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Adding a generic type parameter by itself doesn't restraint the type you can pass into the utility. For that, we need to add the extends keyword, in order to only accept object types - any type that follows the "key-value" pair data type.

3- Constraint the generic parameter

type NestedKeyOf<ObjectType extends object> = {};
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Great, we have a defined the type's signature, now we need to do the "real work", that is, making the implementation.

Type implementation

Going back to our algorithm, the first step to create this utility is "Go through the object's keys". TypeScript makes this easy for us with something called Mapped Types, which is a way to go through an object's keys and set the value's type based on each one of the keys.

1- Going through the object's keys

// Create an object type from `ObjectType`, where the keys
// represent the keys of the `ObjectType` and the values 
// represent the values of the `ObjectType`
type NestedKeyOf<ObjectType extends object> = 
{[Key in keyof ObjectType]: ObjectType[Key]};
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Now that we were able to go through all the object's keys and use them to access each one of the object's values, we can move on to the 2nd step of the algorithm: "If the key's value is not an object , then it's a valid key".

We are going to do that check by making usage of TypeScript's Conditional Types, which work as following:

// Take a `Type`, check if it "extends" `AnotherType` 
// and return a type based on that
type Example = Dog extends Animal ? number : string;
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2- Checking if it's a valid key

// If the value is NOT of type `object` then 
// set it as the generated object's value type
type NestedKeyOf<ObjectType extends object> = 
{[Key in keyof ObjectType]: ObjectType[Key] extends object 
? "" /*TODO*/ 
: Key
};

// But we want what's under the object's values, 
// so we need to access it
type NestedKeyOf<ObjectType extends object> = 
{...}[keyof ObjectType];


type Person = {
    name: 'pfigueiredo',
    age: 30,
    dog: {
        owner: {
            name: 'pfigueiredo'
        }
    }
};
NestedKeyOf<Person>; // "name" | "age" | ""
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So, we now have access to all the object's first level keys, but we are obviously still missing the path to the other level's properties, such as dog.owner and dog.owner.name.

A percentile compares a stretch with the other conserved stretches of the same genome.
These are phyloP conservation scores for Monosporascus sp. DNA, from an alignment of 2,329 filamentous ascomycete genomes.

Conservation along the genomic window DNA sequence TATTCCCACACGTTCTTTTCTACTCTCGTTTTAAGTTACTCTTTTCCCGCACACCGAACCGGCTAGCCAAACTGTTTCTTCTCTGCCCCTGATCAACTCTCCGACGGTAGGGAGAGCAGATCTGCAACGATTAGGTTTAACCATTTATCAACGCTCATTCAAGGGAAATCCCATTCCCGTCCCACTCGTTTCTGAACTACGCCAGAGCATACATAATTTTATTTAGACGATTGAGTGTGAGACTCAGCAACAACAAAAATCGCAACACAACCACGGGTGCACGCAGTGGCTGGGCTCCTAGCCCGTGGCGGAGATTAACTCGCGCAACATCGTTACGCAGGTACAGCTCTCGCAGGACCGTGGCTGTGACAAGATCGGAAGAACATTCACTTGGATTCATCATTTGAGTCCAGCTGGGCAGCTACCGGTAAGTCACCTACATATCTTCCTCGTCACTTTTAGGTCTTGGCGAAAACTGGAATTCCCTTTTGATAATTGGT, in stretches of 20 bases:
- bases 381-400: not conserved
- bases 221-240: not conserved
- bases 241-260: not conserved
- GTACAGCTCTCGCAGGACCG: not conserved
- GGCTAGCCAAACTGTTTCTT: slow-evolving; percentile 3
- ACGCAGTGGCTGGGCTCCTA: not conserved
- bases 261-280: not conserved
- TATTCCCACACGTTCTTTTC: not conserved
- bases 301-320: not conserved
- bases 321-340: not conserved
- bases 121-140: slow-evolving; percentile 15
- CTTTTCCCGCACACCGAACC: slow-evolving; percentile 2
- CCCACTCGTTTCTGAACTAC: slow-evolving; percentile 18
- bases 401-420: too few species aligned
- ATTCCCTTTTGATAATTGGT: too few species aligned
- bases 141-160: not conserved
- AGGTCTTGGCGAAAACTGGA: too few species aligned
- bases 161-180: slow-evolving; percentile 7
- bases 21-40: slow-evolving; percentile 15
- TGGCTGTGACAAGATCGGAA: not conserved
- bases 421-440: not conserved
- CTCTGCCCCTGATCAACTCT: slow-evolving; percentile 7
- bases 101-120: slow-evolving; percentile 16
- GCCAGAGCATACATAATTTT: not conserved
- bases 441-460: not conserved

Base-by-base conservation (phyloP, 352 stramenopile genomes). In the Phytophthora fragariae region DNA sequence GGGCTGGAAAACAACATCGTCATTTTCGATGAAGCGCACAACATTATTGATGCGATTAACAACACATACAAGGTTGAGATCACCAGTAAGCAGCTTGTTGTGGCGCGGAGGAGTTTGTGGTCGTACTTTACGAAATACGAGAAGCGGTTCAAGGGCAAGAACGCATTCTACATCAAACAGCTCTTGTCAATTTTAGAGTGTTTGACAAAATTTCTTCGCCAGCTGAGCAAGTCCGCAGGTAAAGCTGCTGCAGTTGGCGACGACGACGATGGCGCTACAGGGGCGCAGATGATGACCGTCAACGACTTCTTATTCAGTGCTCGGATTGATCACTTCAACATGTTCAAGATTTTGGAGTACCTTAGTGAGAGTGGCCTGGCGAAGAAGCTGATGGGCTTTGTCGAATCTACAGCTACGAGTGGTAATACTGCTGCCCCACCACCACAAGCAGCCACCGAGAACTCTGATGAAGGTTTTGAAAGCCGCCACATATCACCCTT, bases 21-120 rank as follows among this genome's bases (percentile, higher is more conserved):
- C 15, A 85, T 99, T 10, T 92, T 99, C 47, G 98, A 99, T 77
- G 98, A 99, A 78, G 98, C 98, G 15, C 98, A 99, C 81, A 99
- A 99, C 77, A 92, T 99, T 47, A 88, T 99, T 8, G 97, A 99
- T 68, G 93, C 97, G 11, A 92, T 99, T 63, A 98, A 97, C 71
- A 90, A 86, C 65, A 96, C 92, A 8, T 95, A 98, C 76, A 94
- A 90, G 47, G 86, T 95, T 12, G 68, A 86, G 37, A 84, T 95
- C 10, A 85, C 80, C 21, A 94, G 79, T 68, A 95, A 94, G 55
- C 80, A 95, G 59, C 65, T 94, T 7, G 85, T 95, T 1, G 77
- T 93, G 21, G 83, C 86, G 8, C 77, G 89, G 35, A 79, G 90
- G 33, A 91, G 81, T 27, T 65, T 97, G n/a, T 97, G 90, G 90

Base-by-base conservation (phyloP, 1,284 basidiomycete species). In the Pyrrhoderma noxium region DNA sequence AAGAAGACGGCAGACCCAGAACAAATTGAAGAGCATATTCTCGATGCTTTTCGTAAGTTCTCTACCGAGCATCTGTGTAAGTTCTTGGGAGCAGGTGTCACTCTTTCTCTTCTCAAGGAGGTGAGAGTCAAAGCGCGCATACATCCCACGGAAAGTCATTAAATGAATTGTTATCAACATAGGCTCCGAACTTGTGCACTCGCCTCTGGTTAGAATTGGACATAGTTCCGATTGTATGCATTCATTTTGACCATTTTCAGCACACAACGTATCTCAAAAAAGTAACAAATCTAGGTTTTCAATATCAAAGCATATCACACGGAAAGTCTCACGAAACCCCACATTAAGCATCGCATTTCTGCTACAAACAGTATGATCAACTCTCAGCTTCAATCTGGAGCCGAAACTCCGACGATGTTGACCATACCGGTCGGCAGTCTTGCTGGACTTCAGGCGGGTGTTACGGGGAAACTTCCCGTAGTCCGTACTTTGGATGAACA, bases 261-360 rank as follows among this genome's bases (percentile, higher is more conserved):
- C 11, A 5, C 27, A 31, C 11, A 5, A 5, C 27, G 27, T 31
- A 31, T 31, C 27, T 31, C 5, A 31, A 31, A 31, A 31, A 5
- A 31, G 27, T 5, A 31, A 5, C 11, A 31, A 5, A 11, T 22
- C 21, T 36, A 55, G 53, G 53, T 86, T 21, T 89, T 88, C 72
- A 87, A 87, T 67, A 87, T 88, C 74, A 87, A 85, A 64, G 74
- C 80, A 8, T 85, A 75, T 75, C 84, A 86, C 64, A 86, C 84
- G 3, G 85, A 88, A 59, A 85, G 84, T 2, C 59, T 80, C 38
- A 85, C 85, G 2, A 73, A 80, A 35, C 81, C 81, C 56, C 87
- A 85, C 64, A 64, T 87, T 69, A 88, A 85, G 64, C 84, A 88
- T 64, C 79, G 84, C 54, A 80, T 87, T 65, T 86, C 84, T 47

In order to achieve that, we should follow the 3rd step of our algorithm: "Else, if the key is an object, concat this key and go back to step 1."

To achieve that, we need to make usage of TypeScript's recursive types, which work as any other programming language really - having a condition that calls the same "type" that invoked the condition (recursiveness), and having a condition that leads to an actual result.

3 - Add type recursiveness

// 1 - If it's an object, call the type again
type NestedKeyOf<ObjectType extends object> = 
{[Key in keyof ObjectType]: ObjectType[Key] extends object 
? NestedKeyOf<ObjectType[Key]>
: Key
}[keyof ObjectType];

// 2 - Concat the previous key to the path
type NestedKeyOf<ObjectType extends object> = 
{[Key in keyof ObjectType]: ObjectType[Key] extends object 
? `${Key}.${NestedKeyOf<ObjectType[Key]>}`
: Key
}[keyof ObjectType];

// 3 - Add the object's key
type NestedKeyOf<ObjectType extends object> = 
{[Key in keyof ObjectType]: ObjectType[Key] extends object 
? `${Key}` | `${Key}.${NestedKeyOf<ObjectType[Key]>}`
: Key
}[keyof ObjectType];
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That is basically it, this NestedKeyOf utility type should already be capable of extracting all the possible property paths of an object with any given depth, but TypeScript will probably still be yelling at you for using non-strings/numbers inside the literals, let's fix that!

In order to only select keys of a specific type, we need to leverage the Intersection Types, which is just a matter of using the & operator.

4- Extracting string/number keys only

// add `& (string | number)` to the keyof ObjectType
type NestedKeyOf<ObjectType extends object> = 
{[Key in keyof ObjectType & (string | number)]: ObjectType[Key] extends object 
? `${Key}` | `${Key}.${NestedKeyOf<ObjectType[Key]>}`
: `${Key}`
}[keyof ObjectType & (string | number)];
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SortBy sample with NestedKeyOf

Now that we have finalised the implementation of our TypeScript utility type, it's time to see a simple sample where it would be super useful in any project you might be working in 👇